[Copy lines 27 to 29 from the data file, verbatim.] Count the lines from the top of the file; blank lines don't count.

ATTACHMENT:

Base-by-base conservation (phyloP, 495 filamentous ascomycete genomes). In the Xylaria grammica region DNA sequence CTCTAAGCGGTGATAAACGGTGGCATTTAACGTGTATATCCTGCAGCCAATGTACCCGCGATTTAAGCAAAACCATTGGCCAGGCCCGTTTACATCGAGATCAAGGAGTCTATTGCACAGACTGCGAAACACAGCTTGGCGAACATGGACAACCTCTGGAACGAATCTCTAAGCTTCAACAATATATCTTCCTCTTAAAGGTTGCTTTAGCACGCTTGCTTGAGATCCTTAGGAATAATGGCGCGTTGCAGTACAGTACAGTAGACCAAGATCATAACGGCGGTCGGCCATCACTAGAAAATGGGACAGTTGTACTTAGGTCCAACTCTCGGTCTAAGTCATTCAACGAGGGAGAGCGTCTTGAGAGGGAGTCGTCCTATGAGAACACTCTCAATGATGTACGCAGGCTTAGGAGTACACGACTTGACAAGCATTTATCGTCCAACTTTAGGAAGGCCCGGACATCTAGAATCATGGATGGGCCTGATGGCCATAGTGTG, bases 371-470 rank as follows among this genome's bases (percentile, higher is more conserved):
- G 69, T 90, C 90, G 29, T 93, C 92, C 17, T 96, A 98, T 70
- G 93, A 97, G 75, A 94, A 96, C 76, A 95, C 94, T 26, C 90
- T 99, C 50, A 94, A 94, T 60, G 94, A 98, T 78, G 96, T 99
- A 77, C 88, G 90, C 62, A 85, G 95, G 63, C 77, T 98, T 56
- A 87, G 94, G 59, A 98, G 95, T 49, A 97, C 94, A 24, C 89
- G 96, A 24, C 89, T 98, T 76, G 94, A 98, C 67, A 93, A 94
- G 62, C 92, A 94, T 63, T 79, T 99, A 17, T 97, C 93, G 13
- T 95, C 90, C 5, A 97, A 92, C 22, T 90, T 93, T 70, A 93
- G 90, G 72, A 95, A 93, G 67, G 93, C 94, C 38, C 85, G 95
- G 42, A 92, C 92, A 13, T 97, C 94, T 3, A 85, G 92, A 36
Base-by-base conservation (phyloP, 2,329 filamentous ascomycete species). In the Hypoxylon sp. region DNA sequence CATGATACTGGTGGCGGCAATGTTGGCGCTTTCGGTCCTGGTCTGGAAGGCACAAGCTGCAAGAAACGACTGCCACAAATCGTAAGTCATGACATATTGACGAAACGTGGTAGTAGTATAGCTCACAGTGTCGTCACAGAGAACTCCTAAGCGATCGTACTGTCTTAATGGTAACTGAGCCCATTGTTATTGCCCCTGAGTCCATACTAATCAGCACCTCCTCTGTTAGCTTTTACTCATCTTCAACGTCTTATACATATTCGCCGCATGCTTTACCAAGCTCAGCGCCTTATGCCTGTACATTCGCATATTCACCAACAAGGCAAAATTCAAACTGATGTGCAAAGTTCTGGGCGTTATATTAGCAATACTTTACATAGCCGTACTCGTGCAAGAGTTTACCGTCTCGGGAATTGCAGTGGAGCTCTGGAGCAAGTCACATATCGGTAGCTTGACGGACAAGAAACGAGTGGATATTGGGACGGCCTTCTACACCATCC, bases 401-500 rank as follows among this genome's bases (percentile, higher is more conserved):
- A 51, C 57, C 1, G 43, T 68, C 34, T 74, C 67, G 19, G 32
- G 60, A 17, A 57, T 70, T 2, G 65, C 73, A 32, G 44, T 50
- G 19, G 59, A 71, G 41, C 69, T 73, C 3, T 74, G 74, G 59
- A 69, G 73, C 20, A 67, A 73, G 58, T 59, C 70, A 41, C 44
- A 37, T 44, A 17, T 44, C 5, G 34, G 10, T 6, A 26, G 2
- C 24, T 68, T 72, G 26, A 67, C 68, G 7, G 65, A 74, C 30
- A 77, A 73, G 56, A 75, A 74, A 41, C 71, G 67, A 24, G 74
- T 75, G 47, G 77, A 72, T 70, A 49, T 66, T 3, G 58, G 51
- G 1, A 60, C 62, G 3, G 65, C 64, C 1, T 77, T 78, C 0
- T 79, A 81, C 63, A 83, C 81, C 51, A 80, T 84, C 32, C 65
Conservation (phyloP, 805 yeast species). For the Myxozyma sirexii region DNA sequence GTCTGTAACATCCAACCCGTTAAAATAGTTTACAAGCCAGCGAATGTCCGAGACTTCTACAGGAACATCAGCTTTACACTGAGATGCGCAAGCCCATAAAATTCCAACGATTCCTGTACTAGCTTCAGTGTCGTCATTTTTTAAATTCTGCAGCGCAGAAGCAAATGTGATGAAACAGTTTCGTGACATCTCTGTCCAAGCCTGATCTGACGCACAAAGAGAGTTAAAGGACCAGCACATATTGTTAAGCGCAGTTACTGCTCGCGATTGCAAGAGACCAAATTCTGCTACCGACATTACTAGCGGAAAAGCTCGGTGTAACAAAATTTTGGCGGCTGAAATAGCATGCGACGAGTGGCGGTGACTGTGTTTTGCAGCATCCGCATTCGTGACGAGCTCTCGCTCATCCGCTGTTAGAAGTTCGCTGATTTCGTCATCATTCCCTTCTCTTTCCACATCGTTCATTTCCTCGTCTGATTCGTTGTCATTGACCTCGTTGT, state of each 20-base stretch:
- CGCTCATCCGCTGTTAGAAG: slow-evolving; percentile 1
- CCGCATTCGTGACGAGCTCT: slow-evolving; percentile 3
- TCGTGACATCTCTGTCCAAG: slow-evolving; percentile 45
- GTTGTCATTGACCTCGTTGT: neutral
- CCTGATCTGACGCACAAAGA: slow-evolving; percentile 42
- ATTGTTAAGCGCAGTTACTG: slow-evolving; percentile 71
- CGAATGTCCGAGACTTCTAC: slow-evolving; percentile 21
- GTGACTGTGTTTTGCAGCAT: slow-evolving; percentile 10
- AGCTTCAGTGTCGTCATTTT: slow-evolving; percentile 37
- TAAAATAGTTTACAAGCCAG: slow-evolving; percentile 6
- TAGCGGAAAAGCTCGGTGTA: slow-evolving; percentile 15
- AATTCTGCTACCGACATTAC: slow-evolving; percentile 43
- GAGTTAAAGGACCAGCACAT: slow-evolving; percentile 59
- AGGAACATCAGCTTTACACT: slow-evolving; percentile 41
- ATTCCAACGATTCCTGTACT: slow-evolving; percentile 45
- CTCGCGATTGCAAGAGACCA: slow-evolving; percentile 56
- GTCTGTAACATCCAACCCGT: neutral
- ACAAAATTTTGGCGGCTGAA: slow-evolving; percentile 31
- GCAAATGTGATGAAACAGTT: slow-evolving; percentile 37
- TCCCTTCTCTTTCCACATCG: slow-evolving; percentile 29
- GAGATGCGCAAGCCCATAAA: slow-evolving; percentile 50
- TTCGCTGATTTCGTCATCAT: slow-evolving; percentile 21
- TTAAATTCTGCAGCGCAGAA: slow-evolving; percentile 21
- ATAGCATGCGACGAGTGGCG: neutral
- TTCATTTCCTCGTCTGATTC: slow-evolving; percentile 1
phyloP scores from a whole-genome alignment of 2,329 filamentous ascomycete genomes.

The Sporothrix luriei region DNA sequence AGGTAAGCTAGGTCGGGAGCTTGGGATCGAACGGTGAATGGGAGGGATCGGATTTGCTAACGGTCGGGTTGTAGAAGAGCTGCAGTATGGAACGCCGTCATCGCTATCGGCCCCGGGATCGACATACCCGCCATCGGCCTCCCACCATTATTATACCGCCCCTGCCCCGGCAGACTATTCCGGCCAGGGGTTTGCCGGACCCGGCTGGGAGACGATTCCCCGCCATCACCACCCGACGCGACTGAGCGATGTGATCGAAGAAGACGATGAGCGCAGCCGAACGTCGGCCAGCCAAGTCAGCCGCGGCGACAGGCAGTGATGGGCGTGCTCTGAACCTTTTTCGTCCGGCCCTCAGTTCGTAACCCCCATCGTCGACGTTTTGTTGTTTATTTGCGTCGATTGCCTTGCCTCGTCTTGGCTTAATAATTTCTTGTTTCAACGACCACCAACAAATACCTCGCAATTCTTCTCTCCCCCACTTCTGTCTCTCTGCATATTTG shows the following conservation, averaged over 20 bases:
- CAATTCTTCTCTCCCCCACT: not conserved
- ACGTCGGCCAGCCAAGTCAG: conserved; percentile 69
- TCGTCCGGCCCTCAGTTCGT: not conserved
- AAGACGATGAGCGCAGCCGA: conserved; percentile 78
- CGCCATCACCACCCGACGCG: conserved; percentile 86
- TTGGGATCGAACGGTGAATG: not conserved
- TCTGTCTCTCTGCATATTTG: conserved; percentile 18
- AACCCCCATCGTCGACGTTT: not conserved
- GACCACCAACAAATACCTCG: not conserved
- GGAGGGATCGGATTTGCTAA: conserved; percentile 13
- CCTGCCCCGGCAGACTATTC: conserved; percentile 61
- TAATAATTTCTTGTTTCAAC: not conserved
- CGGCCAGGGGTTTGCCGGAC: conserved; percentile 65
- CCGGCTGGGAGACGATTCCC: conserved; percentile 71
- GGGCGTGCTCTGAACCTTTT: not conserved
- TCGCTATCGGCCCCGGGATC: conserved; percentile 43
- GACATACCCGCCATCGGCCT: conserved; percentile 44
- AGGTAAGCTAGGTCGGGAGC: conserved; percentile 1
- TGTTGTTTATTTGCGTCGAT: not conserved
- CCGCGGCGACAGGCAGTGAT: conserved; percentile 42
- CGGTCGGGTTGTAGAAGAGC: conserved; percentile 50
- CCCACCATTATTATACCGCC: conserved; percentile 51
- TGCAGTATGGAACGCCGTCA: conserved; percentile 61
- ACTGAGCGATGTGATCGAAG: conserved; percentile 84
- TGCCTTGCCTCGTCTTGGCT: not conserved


- GTTGTCATTGACCTCGTTGT: neutral
- CCTGATCTGACGCACAAAGA: slow-evolving; percentile 42
- ATTGTTAAGCGCAGTTACTG: slow-evolving; percentile 71